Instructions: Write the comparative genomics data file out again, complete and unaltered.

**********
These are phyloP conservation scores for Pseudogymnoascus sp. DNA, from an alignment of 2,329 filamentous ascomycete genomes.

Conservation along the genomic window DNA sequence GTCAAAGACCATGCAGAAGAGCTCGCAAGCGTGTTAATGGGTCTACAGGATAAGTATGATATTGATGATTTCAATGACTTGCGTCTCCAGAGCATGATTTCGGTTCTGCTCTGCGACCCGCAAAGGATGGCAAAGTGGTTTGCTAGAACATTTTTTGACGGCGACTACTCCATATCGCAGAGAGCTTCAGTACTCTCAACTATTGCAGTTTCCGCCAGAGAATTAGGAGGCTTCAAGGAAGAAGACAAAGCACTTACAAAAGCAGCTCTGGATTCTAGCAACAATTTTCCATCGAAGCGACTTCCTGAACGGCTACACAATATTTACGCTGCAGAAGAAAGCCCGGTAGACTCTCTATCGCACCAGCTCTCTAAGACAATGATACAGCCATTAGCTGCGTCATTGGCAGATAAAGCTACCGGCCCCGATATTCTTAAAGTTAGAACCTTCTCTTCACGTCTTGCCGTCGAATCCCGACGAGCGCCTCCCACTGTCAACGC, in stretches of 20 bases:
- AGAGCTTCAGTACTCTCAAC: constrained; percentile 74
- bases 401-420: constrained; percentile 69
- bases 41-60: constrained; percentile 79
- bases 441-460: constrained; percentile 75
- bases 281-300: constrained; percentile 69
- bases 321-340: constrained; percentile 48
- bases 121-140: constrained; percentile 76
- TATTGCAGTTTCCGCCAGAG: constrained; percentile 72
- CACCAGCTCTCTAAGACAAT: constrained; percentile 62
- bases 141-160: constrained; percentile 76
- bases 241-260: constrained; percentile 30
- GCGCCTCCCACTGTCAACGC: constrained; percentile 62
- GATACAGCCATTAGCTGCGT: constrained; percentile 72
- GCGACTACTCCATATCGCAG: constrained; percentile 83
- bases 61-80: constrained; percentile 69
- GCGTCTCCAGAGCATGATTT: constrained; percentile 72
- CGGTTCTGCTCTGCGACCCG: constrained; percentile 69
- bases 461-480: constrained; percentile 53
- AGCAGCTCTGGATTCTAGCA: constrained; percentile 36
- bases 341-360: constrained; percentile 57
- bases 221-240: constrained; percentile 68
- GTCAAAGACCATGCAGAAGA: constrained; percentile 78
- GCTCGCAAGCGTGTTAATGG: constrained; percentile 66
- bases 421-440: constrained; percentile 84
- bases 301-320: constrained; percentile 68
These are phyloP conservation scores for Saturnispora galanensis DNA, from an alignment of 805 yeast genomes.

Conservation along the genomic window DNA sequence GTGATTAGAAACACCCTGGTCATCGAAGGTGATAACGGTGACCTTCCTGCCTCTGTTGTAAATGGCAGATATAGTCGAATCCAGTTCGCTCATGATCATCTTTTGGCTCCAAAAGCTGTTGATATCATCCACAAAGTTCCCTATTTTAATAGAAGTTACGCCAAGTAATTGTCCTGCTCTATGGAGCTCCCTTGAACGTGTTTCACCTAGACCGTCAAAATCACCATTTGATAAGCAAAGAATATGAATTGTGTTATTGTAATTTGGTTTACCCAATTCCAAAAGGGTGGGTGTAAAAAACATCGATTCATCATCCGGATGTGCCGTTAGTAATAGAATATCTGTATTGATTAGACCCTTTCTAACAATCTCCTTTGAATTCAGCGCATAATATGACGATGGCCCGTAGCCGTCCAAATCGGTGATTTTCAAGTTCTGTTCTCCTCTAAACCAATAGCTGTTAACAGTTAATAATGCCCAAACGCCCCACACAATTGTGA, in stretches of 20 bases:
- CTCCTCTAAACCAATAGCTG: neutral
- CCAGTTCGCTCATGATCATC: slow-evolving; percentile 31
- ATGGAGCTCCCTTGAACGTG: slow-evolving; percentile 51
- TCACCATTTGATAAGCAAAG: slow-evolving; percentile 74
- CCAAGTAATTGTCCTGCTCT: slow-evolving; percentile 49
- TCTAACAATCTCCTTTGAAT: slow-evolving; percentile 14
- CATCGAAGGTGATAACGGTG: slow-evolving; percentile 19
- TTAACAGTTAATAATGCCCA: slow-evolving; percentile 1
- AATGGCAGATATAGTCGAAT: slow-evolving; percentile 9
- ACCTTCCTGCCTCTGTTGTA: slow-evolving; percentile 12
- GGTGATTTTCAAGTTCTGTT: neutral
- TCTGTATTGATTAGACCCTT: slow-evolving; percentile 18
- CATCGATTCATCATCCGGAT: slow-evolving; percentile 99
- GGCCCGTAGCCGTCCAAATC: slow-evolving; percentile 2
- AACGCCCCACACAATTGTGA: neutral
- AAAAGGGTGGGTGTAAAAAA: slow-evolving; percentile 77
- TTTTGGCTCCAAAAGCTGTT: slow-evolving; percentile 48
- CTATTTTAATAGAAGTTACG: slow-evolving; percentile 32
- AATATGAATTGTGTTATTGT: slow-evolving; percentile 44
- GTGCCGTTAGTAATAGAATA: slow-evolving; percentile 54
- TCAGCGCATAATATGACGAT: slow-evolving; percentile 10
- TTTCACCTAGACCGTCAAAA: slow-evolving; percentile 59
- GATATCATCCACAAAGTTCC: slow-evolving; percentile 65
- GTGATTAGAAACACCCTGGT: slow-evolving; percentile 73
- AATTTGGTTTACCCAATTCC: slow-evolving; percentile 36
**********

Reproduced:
These are phyloP conservation scores for Pseudogymnoascus sp. DNA, from an alignment of 2,329 filamentous ascomycete genomes.

Conservation along the genomic window DNA sequence GTCAAAGACCATGCAGAAGAGCTCGCAAGCGTGTTAATGGGTCTACAGGATAAGTATGATATTGATGATTTCAATGACTTGCGTCTCCAGAGCATGATTTCGGTTCTGCTCTGCGACCCGCAAAGGATGGCAAAGTGGTTTGCTAGAACATTTTTTGACGGCGACTACTCCATATCGCAGAGAGCTTCAGTACTCTCAACTATTGCAGTTTCCGCCAGAGAATTAGGAGGCTTCAAGGAAGAAGACAAAGCACTTACAAAAGCAGCTCTGGATTCTAGCAACAATTTTCCATCGAAGCGACTTCCTGAACGGCTACACAATATTTACGCTGCAGAAGAAAGCCCGGTAGACTCTCTATCGCACCAGCTCTCTAAGACAATGATACAGCCATTAGCTGCGTCATTGGCAGATAAAGCTACCGGCCCCGATATTCTTAAAGTTAGAACCTTCTCTTCACGTCTTGCCGTCGAATCCCGACGAGCGCCTCCCACTGTCAACGC, in stretches of 20 bases:
- AGAGCTTCAGTACTCTCAAC: constrained; percentile 74
- bases 401-420: constrained; percentile 69
- bases 41-60: constrained; percentile 79
- bases 441-460: constrained; percentile 75
- bases 281-300: constrained; percentile 69
- bases 321-340: constrained; percentile 48
- bases 121-140: constrained; percentile 76
- TATTGCAGTTTCCGCCAGAG: constrained; percentile 72
- CACCAGCTCTCTAAGACAAT: constrained; percentile 62
- bases 141-160: constrained; percentile 76
- bases 241-260: constrained; percentile 30
- GCGCCTCCCACTGTCAACGC: constrained; percentile 62
- GATACAGCCATTAGCTGCGT: constrained; percentile 72
- GCGACTACTCCATATCGCAG: constrained; percentile 83
- bases 61-80: constrained; percentile 69
- GCGTCTCCAGAGCATGATTT: constrained; percentile 72
- CGGTTCTGCTCTGCGACCCG: constrained; percentile 69
- bases 461-480: constrained; percentile 53
- AGCAGCTCTGGATTCTAGCA: constrained; percentile 36
- bases 341-360: constrained; percentile 57
- bases 221-240: constrained; percentile 68
- GTCAAAGACCATGCAGAAGA: constrained; percentile 78
- GCTCGCAAGCGTGTTAATGG: constrained; percentile 66
- bases 421-440: constrained; percentile 84
- bases 301-320: constrained; percentile 68
These are phyloP conservation scores for Saturnispora galanensis DNA, from an alignment of 805 yeast genomes.

Conservation along the genomic window DNA sequence GTGATTAGAAACACCCTGGTCATCGAAGGTGATAACGGTGACCTTCCTGCCTCTGTTGTAAATGGCAGATATAGTCGAATCCAGTTCGCTCATGATCATCTTTTGGCTCCAAAAGCTGTTGATATCATCCACAAAGTTCCCTATTTTAATAGAAGTTACGCCAAGTAATTGTCCTGCTCTATGGAGCTCCCTTGAACGTGTTTCACCTAGACCGTCAAAATCACCATTTGATAAGCAAAGAATATGAATTGTGTTATTGTAATTTGGTTTACCCAATTCCAAAAGGGTGGGTGTAAAAAACATCGATTCATCATCCGGATGTGCCGTTAGTAATAGAATATCTGTATTGATTAGACCCTTTCTAACAATCTCCTTTGAATTCAGCGCATAATATGACGATGGCCCGTAGCCGTCCAAATCGGTGATTTTCAAGTTCTGTTCTCCTCTAAACCAATAGCTGTTAACAGTTAATAATGCCCAAACGCCCCACACAATTGTGA, in stretches of 20 bases:
- CTCCTCTAAACCAATAGCTG: neutral
- CCAGTTCGCTCATGATCATC: slow-evolving; percentile 31
- ATGGAGCTCCCTTGAACGTG: slow-evolving; percentile 51
- TCACCATTTGATAAGCAAAG: slow-evolving; percentile 74
- CCAAGTAATTGTCCTGCTCT: slow-evolving; percentile 49
- TCTAACAATCTCCTTTGAAT: slow-evolving; percentile 14
- CATCGAAGGTGATAACGGTG: slow-evolving; percentile 19
- TTAACAGTTAATAATGCCCA: slow-evolving; percentile 1
- AATGGCAGATATAGTCGAAT: slow-evolving; percentile 9
- ACCTTCCTGCCTCTGTTGTA: slow-evolving; percentile 12
- GGTGATTTTCAAGTTCTGTT: neutral
- TCTGTATTGATTAGACCCTT: slow-evolving; percentile 18
- CATCGATTCATCATCCGGAT: slow-evolving; percentile 99
- GGCCCGTAGCCGTCCAAATC: slow-evolving; percentile 2
- AACGCCCCACACAATTGTGA: neutral
- AAAAGGGTGGGTGTAAAAAA: slow-evolving; percentile 77
- TTTTGGCTCCAAAAGCTGTT: slow-evolving; percentile 48
- CTATTTTAATAGAAGTTACG: slow-evolving; percentile 32
- AATATGAATTGTGTTATTGT: slow-evolving; percentile 44
- GTGCCGTTAGTAATAGAATA: slow-evolving; percentile 54
- TCAGCGCATAATATGACGAT: slow-evolving; percentile 10
- TTTCACCTAGACCGTCAAAA: slow-evolving; percentile 59
- GATATCATCCACAAAGTTCC: slow-evolving; percentile 65
- GTGATTAGAAACACCCTGGT: slow-evolving; percentile 73
- AATTTGGTTTACCCAATTCC: slow-evolving; percentile 36